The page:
Beyonce didn't do it. That's all we need to know.

Keep moving. There's nothing to see, and certainly no need to turn 34 lost minutes on Super Bowl Sunday into hours, much less days, we'll never get back.

The power failure at the Superdome doesn't require any of the watchdog journalism or follow-up scrutiny it has received. The incident won't repeat itself. It won't be forgotten or trivialized, because it embarrassed the right people.

The mayor of New Orleans is defending his city's honor. CBS is at a loss, or should be, because its broadcast crew went dimmer than the stadium. (Did Bill Cowher really say that the 49ers should consider inserting Alex Smith at quarterback in a hurry-up offense when the game resumed?)

So there must be investigations, or a ''root-cause analysis'' and "a full after-action report.'' No doubt, someone will end up on double-secret probation. In the end, there might be real public benefit. But that's not why the digging will be done, and done ostentatiously.

Those 34 minutes stirred up too much emotion. The feelings demand assignment of blame. They require culprits. To satisfy that need, the incident must become a scandal, even though no one got hurt by the poor lighting on Sunday.  If we'd paid even half as much attention to the banking industry 10 years ago, our economy might never have crashed.

Instead we have TMZ on the lookout, having fun with Rob Gronkowski, while the sports media refuse to get the joke. Gronkowski danced with his shirt off in Vegas, and it morphed into something resembling news. He did some wrestling moves and ended up on the floor, apparently banging his injured arm. It's hard to discern exactly what happened in the TMZ video, but we can feel free to review it more thoroughly than the Zapruder film.

The injury became the hook for this story, its claim to relevance. But a year ago at this time, Gronkowski did a similar dance, with no bad limb to protect, and outrage was duly summoned anyway. He appeared to be having too much fun for a man who had just lost the Super Bowl.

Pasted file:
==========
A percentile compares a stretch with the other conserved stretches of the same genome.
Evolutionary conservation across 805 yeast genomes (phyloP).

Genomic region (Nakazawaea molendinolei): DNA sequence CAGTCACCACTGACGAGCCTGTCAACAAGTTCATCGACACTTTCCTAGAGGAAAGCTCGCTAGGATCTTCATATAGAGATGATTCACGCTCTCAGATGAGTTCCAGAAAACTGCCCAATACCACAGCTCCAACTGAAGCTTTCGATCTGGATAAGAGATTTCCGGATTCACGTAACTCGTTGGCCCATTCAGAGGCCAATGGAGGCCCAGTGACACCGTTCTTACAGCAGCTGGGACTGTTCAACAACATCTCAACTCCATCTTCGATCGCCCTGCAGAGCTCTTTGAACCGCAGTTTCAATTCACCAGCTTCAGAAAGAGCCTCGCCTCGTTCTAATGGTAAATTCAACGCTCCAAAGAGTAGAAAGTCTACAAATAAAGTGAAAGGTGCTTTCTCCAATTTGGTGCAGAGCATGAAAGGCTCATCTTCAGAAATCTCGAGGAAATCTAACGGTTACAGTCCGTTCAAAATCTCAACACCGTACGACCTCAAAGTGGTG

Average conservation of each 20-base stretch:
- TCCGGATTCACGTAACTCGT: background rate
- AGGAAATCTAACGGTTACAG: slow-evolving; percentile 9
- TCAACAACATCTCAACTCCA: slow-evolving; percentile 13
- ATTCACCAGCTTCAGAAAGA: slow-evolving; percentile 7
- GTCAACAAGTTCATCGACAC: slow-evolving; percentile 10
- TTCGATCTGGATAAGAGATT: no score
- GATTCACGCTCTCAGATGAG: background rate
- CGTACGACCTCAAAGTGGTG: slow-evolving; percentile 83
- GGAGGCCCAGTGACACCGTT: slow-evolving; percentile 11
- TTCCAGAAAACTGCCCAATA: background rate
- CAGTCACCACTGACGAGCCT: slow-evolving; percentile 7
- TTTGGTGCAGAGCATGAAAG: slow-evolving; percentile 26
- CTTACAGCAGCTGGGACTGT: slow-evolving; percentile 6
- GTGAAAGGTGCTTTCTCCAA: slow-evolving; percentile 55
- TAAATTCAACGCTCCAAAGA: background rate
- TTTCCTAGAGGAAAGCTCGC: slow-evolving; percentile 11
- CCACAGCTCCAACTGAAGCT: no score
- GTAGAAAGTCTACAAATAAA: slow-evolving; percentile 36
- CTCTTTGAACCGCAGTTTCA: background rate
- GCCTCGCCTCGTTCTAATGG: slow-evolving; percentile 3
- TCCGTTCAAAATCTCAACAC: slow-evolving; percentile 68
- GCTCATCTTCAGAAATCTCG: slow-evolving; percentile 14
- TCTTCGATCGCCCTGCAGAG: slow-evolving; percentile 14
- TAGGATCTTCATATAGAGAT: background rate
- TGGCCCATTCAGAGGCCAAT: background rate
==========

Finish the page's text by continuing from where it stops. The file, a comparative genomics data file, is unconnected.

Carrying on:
He couldn't just be an NFL player channeling a Chippendale, becoming a voyeur magnet. Then the voyeurs would have to answer for being voyeurs. They disapprove because, well, that's just not how a football player behaves. Yet these proper souls can't avert their eyes.

Another odd priority of propriety appeared with the latest Forbes list of America's most disliked athletes. Unaccountably, yet not surprisingly, Lance Armstrong and Manti Te'o tied for first with a 15 percent appeal rating. How did 22-year-old Te'o, who may have been duped throughout most of his fake-girlfriend saga, end up on the same level as a 41-year-old bully and con artist who lied aggressively about doping for years?

(The poll results are not thoroughly explained, but past versions have clarified that the appeal rating includes negative data, not just the absence of positive reactions.)

In the same week that the poll came out, Armstrong's old sponsors at the Postal Service announced they were canceling Saturday mail delivery. His team's contract, worth anywhere from $30 million to $40 million, wouldn't begin to cover the deficits forcing the Saturday shutdown. But his multilayered malfeasance, and the hard-currency consequences, should have given him a runaway win on the Forbes list.

Te'o didn't perpetrate a fraud on a quasi-governmental business. He became connected to something that was creepy, macabre, rubber-necking bait. Now he's the same marketing poison as a man who threatened everyone who crossed him by daring to tell the truth.

We might hope that some avant-garde company will find Te'o appealing in the way that, say, And1 cultivated Latrell Sprewell after he choked coach P.J. Carlesimo. But part of the great sin Te'o committed was weakness, pining for a dying young woman who didn't exist. Even if he made it all up himself, rather than being "catfished,'' he seems disturbed, not aggressively hostile. Disturbed doesn't sell.

Armstrong entrenched himself in a genuine scandal, but it's been easily trivialized by the craving for villains vs. heroes. Will anyone ever be able to explore whether he might have triggered his testicular cancer with the use of PEDs? When Eric Gagne released a book last year in French, describing his own experience with the drugs, his estimate that 80 percent of the Dodgers doped in his day drew most of the headlines. No one paid much attention to a comment about the drugs ruining his health. The pseudo-scandal, the percentage that Gagne could only guess, tugs hardest at the emotions and grabs the lead.

The power outage in the Superdome may lose some of its traction in the media, now that the mayor and commissioner have cleared the temptress in thigh-high boots, whose every halftime move screamed of forbidden fruit. Beyonce's show did not shut down the lights, they said, despite what many, including Boomer Esiason, suggested.

"She brought her own generator,'' Mayor Mitch Landrieu said.

Well, what did she know that made her bring the generator? We really cannot let this go.

Based on what I saw Sunday night, there are plenty of men who'd like to know more, and would generously volunteer to interrogate her discreetly, providing a double-secret root-cause analysis.